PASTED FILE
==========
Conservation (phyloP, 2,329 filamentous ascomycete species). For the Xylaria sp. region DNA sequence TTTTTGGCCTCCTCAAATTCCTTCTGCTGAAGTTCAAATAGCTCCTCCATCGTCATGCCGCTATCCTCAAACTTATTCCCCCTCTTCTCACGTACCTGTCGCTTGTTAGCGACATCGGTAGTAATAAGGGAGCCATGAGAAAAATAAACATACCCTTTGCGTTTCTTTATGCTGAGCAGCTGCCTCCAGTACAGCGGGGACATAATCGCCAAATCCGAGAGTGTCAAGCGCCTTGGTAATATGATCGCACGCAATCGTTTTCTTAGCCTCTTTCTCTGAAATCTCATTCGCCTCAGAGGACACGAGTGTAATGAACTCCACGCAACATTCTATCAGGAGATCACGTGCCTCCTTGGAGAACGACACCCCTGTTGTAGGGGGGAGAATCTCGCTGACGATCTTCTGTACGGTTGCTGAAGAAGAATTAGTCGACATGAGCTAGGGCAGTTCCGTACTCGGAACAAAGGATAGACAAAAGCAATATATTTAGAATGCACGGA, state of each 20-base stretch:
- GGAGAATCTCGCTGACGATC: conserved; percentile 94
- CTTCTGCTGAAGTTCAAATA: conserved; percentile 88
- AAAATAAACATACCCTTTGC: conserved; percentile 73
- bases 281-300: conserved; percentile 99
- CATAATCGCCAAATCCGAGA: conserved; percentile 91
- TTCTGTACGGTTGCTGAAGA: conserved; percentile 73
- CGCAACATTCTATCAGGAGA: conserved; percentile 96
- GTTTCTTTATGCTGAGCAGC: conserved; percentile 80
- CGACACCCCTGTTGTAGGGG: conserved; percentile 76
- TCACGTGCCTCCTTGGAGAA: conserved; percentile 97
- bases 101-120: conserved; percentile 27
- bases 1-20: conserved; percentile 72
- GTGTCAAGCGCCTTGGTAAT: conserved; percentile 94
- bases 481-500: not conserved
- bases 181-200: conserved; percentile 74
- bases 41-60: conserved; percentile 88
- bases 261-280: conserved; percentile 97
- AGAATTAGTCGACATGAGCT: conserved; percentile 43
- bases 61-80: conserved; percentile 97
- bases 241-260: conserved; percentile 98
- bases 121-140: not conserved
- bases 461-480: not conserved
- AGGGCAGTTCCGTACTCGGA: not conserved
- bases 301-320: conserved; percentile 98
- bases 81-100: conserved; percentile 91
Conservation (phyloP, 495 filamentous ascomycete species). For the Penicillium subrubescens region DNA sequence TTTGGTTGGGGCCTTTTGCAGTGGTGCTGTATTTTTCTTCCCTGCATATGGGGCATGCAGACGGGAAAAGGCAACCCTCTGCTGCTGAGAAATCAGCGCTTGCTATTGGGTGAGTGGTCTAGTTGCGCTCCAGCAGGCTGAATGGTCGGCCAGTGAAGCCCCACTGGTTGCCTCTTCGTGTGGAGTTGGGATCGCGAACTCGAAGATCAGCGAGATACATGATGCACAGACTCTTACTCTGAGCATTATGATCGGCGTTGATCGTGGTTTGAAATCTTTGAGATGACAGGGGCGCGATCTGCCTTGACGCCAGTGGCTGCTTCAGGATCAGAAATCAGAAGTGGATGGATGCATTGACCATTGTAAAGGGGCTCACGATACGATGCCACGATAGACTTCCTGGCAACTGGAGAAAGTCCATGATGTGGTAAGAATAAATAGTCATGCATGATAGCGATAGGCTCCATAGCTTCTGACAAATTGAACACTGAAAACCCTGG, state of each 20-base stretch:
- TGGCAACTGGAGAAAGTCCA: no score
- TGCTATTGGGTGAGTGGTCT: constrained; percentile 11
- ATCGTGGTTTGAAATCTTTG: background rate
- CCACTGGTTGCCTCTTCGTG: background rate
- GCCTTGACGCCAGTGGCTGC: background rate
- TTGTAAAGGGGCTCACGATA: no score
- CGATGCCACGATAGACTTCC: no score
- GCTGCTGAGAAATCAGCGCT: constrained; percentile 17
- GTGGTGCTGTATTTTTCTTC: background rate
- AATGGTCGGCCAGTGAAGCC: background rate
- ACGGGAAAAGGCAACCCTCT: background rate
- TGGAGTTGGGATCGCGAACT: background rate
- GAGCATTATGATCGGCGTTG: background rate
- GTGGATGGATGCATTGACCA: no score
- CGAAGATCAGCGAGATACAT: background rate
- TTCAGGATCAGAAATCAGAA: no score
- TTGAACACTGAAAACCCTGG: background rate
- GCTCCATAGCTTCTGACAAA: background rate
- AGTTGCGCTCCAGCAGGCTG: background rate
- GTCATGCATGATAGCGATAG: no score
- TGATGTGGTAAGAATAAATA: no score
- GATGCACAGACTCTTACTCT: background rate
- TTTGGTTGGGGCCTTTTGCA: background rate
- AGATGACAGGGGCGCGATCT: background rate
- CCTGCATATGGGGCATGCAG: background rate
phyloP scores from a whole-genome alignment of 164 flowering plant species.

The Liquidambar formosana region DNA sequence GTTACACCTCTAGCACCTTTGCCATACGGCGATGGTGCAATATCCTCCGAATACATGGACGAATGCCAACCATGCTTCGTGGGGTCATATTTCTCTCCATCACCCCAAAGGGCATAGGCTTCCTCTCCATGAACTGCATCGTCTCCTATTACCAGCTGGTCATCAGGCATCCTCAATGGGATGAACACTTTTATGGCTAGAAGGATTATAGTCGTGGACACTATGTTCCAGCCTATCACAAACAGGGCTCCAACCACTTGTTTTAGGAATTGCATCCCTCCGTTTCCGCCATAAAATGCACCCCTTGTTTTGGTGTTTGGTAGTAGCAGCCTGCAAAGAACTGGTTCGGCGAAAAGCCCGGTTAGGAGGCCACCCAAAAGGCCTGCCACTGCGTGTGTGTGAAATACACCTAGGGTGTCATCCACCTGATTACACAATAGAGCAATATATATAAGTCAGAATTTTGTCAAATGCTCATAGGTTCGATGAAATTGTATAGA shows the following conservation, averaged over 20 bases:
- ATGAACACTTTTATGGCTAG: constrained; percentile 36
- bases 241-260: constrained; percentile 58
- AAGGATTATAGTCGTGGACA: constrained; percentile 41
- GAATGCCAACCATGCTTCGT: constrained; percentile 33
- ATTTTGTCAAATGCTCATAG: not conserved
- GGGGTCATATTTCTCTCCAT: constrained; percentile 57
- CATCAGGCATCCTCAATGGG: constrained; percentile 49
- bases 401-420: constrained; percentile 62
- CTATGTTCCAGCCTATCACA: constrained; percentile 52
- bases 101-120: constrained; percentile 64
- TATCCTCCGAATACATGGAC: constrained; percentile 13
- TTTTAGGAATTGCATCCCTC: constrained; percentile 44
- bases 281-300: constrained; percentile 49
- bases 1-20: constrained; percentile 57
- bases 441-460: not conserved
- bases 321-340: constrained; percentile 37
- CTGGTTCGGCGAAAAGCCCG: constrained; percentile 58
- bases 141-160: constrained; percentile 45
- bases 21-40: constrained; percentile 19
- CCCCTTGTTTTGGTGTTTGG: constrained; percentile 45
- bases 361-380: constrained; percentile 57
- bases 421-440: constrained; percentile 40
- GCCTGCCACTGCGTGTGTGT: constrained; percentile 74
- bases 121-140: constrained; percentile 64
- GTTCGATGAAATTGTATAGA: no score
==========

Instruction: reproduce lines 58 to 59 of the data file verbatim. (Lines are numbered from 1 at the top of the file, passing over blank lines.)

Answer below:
- GAATGCCAACCATGCTTCGT: constrained; percentile 33
- ATTTTGTCAAATGCTCATAG: not conserved